Loading
Excel.Tips.Net ExcelTips (Menu Interface)

Opening Sites in a Browser

Please Note: This article is written for users of the following Microsoft Excel versions: 97, 2000, 2002, and 2003. If you are using a later version (Excel 2007 or later), this tip may not work for you. For a version of this tip written specifically for later versions of Excel, click here: Opening Sites in a Browser.

Steve has a range of cells (A1:A10) that contain website addresses—for example, www.example.com. He wonders if it is possible, within a macro, to open each of these addresses in a browser all at once in separate browser tabs.

There are a couple of ways you can approach this task, and which one you choose depends largely on the nature of the data in your worksheet. If the cells contain active hyperlinks (ones that if you click on them, the address is opened in a browser), then you can use a rather simple macro:

Sub FollowHyperlinks1()
    Dim MyRange As Range
    Dim hl As Hyperlink

    On Error Resume Next
    Set MyRange = Range("A1:A10")
    For Each hl In MyRange.Hyperlinks
        hl.Follow
    Next hl
End Sub

The macro simply looks at all the hyperlinks in the range of A1:A10 and uses the Follow method to open each of them in your default browser. Because of the way in which your operating system transfers information from Excel to your browser, it is a good idea to have your browser open before you run the macro. The reason for this is because, in testing, we found that you may actually end up with two instances of the browser open, with some addresses open in one instance and some in the other. This apparently occurs because of the delay in opening the first instance of the browser. If the browser is open before the macro is run, then there is no delay and each address opens in a different tab of the same browser instance.

If the addresses in your worksheet may not be active hyperlinks, then you can't rely upon using the Hyperlinks collection for the range. Instead, you need to look at the value of each cell in the range:

Sub FollowHyperlinks2()
    Dim MyRange As Range
    Dim cell As Range
    Dim sTemp As String

    On Error Resume Next
    Set MyRange = Range("A1:A10")
    For Each cell In MyRange
        sTemp = cell.Value
        ThisWorkbook.FollowHyperlink _
          Address:=sTemp
    Next cell
End Sub

This approach uses the FollowHyperlink method to load the address in the sTemp variable. In this case, it doesn't matter whether the contents of the cells are active hyperlinks or not; the code still tries to open them in a browser.

Finally, if your data may not contain fully qualified addresses, then you'll need to use a different approach, still. For instance, Steve mentioned having addresses such as www.example.com in the worksheet, but such an address will not work with the examples so far. If your data is missing http:// at the beginning (or some variant, such as https://), then the code won't open the address in the browser. In your data has this peculiarity, then a slight modification to the macro is in order:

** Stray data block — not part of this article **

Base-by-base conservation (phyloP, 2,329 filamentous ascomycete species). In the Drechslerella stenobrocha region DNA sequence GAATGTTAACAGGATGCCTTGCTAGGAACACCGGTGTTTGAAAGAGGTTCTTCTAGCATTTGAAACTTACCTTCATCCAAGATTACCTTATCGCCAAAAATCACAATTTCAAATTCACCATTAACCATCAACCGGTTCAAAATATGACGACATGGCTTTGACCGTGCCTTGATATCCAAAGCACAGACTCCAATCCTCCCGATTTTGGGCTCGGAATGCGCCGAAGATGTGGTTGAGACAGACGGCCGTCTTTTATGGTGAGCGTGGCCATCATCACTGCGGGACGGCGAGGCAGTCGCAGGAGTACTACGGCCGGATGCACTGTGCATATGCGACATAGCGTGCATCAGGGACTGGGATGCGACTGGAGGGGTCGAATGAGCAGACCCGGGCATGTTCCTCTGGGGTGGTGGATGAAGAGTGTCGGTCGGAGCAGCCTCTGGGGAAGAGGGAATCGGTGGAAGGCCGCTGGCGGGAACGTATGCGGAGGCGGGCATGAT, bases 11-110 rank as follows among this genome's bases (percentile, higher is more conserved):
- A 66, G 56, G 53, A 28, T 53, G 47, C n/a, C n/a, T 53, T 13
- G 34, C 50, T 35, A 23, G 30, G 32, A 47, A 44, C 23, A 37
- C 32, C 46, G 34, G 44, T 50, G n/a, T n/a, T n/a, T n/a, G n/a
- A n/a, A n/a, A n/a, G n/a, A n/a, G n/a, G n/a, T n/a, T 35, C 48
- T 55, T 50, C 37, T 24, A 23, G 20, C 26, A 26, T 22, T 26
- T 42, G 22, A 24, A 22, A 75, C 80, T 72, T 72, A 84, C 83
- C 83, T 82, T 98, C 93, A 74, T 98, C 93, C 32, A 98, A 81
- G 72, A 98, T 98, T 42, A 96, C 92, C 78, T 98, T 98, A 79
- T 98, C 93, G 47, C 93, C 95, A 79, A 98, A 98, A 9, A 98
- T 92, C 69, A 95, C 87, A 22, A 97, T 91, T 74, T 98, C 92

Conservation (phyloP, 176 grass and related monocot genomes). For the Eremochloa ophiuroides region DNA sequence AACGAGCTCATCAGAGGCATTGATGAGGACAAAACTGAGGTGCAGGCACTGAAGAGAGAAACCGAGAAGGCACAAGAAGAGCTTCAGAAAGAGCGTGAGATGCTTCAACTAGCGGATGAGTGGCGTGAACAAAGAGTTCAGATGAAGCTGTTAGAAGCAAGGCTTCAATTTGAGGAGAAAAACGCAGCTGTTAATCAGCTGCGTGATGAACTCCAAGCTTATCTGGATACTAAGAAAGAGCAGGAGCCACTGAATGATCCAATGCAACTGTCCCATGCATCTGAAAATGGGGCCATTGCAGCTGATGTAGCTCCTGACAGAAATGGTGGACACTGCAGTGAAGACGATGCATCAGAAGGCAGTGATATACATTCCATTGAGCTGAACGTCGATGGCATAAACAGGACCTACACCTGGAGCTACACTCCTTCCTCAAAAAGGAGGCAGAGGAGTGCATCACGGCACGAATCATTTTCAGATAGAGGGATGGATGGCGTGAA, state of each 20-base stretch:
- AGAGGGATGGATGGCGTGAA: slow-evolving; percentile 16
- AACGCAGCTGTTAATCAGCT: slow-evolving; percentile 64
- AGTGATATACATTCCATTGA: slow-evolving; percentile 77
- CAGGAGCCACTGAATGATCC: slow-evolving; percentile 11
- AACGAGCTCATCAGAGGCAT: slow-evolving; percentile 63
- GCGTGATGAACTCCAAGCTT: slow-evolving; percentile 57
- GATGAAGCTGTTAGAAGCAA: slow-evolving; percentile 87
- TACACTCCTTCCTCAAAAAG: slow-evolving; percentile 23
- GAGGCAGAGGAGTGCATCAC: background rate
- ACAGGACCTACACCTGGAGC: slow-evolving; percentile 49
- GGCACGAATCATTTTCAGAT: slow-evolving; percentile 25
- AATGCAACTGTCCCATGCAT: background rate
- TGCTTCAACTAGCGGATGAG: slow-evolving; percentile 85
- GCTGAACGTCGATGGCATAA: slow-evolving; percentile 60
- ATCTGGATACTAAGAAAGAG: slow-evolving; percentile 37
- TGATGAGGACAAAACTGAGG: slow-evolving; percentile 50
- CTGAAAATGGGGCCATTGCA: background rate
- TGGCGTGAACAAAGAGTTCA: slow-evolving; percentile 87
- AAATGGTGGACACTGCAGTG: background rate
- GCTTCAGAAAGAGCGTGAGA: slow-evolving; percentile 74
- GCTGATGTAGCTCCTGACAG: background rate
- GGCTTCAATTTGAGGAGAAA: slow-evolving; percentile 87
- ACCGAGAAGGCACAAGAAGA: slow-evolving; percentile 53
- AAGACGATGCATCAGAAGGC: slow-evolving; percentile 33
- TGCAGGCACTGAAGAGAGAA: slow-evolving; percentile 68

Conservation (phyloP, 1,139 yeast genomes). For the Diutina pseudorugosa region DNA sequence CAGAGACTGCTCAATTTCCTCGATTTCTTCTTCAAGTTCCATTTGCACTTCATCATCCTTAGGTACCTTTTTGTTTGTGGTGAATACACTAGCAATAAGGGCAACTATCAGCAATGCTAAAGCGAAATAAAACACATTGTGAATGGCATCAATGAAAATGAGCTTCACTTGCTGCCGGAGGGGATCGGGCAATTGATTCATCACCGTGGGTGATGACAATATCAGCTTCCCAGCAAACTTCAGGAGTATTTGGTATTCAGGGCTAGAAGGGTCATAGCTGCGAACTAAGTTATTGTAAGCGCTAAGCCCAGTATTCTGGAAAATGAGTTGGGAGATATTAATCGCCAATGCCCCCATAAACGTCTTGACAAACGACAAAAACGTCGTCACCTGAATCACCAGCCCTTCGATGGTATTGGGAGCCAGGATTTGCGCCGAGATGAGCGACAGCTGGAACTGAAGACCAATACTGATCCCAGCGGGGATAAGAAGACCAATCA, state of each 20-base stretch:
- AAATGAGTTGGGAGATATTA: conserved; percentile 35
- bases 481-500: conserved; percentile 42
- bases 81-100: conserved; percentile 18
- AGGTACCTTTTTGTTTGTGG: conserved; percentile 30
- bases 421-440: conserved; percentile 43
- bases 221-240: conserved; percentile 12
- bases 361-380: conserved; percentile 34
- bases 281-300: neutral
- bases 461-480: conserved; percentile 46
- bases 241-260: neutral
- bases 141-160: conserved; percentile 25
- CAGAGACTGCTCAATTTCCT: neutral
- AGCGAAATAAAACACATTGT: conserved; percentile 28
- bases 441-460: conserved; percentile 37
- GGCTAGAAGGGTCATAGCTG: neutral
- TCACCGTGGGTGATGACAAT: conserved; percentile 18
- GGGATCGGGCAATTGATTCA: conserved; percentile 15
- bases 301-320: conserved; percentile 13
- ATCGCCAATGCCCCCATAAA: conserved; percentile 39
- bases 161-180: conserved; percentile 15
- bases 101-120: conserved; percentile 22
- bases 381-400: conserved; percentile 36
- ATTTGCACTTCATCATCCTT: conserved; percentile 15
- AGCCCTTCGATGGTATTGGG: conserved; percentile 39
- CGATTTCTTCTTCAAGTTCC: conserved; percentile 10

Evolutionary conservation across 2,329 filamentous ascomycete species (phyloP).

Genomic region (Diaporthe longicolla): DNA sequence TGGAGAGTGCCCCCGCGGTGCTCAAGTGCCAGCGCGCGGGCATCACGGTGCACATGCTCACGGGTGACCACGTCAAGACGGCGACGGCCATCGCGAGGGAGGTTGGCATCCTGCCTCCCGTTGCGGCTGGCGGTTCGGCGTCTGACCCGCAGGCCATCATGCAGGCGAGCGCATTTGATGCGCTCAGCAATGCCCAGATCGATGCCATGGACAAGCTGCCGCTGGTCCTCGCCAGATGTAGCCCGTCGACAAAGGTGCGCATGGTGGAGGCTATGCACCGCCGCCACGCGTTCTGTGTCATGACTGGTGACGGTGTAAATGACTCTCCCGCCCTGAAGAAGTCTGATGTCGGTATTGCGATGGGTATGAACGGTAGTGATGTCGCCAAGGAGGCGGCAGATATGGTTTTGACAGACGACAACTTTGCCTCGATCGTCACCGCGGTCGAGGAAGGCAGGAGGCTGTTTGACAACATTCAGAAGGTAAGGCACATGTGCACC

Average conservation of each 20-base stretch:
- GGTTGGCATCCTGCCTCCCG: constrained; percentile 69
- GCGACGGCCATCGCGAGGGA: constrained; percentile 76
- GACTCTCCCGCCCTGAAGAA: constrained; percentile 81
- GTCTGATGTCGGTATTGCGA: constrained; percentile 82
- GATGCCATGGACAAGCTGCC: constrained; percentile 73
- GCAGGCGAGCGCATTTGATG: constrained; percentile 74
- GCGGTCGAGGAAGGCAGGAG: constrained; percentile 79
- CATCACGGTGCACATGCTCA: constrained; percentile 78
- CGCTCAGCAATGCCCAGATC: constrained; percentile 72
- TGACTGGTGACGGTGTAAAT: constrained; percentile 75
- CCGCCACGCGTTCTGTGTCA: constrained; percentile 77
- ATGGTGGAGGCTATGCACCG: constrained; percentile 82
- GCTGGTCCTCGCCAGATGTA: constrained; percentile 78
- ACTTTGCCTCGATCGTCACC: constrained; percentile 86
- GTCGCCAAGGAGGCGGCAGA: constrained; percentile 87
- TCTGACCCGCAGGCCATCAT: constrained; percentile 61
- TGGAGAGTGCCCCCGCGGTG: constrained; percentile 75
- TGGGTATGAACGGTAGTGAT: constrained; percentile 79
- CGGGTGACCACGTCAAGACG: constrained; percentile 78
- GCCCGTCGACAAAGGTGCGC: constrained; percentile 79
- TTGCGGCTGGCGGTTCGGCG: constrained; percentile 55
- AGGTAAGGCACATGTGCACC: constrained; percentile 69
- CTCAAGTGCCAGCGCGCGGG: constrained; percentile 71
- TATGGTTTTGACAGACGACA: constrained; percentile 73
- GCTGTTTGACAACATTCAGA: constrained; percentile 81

Sub FollowHyperlinks3()
    Dim MyRange As Range
    Dim cell As Range
    Dim sTemp As String

    On Error Resume Next
    Set MyRange = Range("A1:A10")
    For Each cell In MyRange
        sTemp = cell.Value
        If InStr(sTemp, "://") = 0 Then
            sTemp = "http://" & sTemp
        End If
        ThisWorkbook.FollowHyperlink _
          Address:=sTemp
    Next cell
End Sub

Note that this example examines the contents of sTemp to see if it has the characters "://" within it. If not, then the prefix http:// is added to the cell contents and Excel tries to use the FollowHyperlink method to open the modified address.

ExcelTips is your source for cost-effective Microsoft Excel training. This tip (11413) applies to Microsoft Excel 97, 2000, 2002, and 2003. You can find a version of this tip for the ribbon interface of Excel (Excel 2007 and later) here: Opening Sites in a Browser.

Related Tips:

Solve Real Business Problems Master business modeling and analysis techniques with Excel and transform data into bottom-line results. This hands-on, scenario-focused guide shows you how to use the latest Excel tools to integrate data from multiple tables. Check out Microsoft Excel 2013 Data Analysis and Business Modeling today!

 

Leave your own comment:

*Name:
Email:
  Notify me about new comments ONLY FOR THIS TIP
Notify me about new comments ANYWHERE ON THIS SITE
Hide my email address
*Text:
*What is 5+3 (To prevent automated submissions and spam.)
 
 
           Commenting Terms

Comments for this tip:

Ishaq    21 Feb 2014, 12:50
Hello Sir
These macros are doing great if I have to open all the hyperlinks in column A at a single click. However I need a little enhancement to this macro. I have multiple hyperlinks in Column A and when I click to run the macro it should open the hyperlink in cell A1 and before opening Next hyperlink in cell A2 there should be a popup message “Next or Cancel”. If I select “Next” then it should open the hyperlink in cell A2 and again the popup message should come up so that I can select “Next” open hyperlink in cell A3 and this should continue till the end of the range. At any point if I select “Cancel” then it should terminate the process.
I would really appreciate any help provided.

Thank you
 
 

Our Company

Sharon Parq Associates, Inc.

About Tips.Net

Contact Us

 

Advertise with Us

Our Privacy Policy

Our Sites

Tips.Net

Beauty and Style

Cars

Cleaning

Cooking

DriveTips (Google Drive)

ExcelTips (Excel 97–2003)

ExcelTips (Excel 2007–2016)

Gardening

Health

Home Improvement

Money and Finances

Organizing

Pests and Bugs

Pets and Animals

WindowsTips (Microsoft Windows)

WordTips (Word 97–2003)

WordTips (Word 2007–2016)

Our Products

Helpful E-books

Newsletter Archives

 

Excel Products

Word Products

Our Authors

Author Index

Write for Tips.Net

Copyright © 2016 Sharon Parq Associates, Inc.